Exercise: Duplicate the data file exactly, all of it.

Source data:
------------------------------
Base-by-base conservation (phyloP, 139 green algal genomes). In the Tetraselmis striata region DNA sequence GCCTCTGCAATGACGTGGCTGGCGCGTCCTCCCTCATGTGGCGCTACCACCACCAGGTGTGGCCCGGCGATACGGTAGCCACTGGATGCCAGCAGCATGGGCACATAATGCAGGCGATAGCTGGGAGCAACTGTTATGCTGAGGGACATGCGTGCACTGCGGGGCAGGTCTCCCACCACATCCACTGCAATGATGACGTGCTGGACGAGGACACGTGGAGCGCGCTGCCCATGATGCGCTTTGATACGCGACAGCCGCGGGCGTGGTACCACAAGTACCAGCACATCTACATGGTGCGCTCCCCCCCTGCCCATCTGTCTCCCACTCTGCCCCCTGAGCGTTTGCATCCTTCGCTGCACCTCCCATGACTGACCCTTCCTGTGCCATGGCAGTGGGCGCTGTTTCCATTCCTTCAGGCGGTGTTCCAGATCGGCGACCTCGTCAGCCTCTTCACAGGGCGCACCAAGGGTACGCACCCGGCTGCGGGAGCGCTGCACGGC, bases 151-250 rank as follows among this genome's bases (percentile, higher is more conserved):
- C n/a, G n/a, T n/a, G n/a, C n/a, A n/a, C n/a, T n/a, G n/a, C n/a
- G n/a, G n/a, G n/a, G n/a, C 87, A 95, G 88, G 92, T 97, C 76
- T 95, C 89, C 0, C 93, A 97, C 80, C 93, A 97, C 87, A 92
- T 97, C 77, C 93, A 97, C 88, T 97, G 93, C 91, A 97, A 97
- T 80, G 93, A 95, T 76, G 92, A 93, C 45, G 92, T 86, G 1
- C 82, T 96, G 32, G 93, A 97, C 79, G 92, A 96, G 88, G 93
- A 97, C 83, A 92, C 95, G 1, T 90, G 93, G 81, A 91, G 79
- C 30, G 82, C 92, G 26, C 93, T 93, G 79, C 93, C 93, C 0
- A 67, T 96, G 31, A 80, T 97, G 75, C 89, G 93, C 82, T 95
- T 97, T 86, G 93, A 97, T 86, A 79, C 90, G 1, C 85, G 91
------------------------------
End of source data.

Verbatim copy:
Base-by-base conservation (phyloP, 139 green algal genomes). In the Tetraselmis striata region DNA sequence GCCTCTGCAATGACGTGGCTGGCGCGTCCTCCCTCATGTGGCGCTACCACCACCAGGTGTGGCCCGGCGATACGGTAGCCACTGGATGCCAGCAGCATGGGCACATAATGCAGGCGATAGCTGGGAGCAACTGTTATGCTGAGGGACATGCGTGCACTGCGGGGCAGGTCTCCCACCACATCCACTGCAATGATGACGTGCTGGACGAGGACACGTGGAGCGCGCTGCCCATGATGCGCTTTGATACGCGACAGCCGCGGGCGTGGTACCACAAGTACCAGCACATCTACATGGTGCGCTCCCCCCCTGCCCATCTGTCTCCCACTCTGCCCCCTGAGCGTTTGCATCCTTCGCTGCACCTCCCATGACTGACCCTTCCTGTGCCATGGCAGTGGGCGCTGTTTCCATTCCTTCAGGCGGTGTTCCAGATCGGCGACCTCGTCAGCCTCTTCACAGGGCGCACCAAGGGTACGCACCCGGCTGCGGGAGCGCTGCACGGC, bases 151-250 rank as follows among this genome's bases (percentile, higher is more conserved):
- C n/a, G n/a, T n/a, G n/a, C n/a, A n/a, C n/a, T n/a, G n/a, C n/a
- G n/a, G n/a, G n/a, G n/a, C 87, A 95, G 88, G 92, T 97, C 76
- T 95, C 89, C 0, C 93, A 97, C 80, C 93, A 97, C 87, A 92
- T 97, C 77, C 93, A 97, C 88, T 97, G 93, C 91, A 97, A 97
- T 80, G 93, A 95, T 76, G 92, A 93, C 45, G 92, T 86, G 1
- C 82, T 96, G 32, G 93, A 97, C 79, G 92, A 96, G 88, G 93
- A 97, C 83, A 92, C 95, G 1, T 90, G 93, G 81, A 91, G 79
- C 30, G 82, C 92, G 26, C 93, T 93, G 79, C 93, C 93, C 0
- A 67, T 96, G 31, A 80, T 97, G 75, C 89, G 93, C 82, T 95
- T 97, T 86, G 93, A 97, T 86, A 79, C 90, G 1, C 85, G 91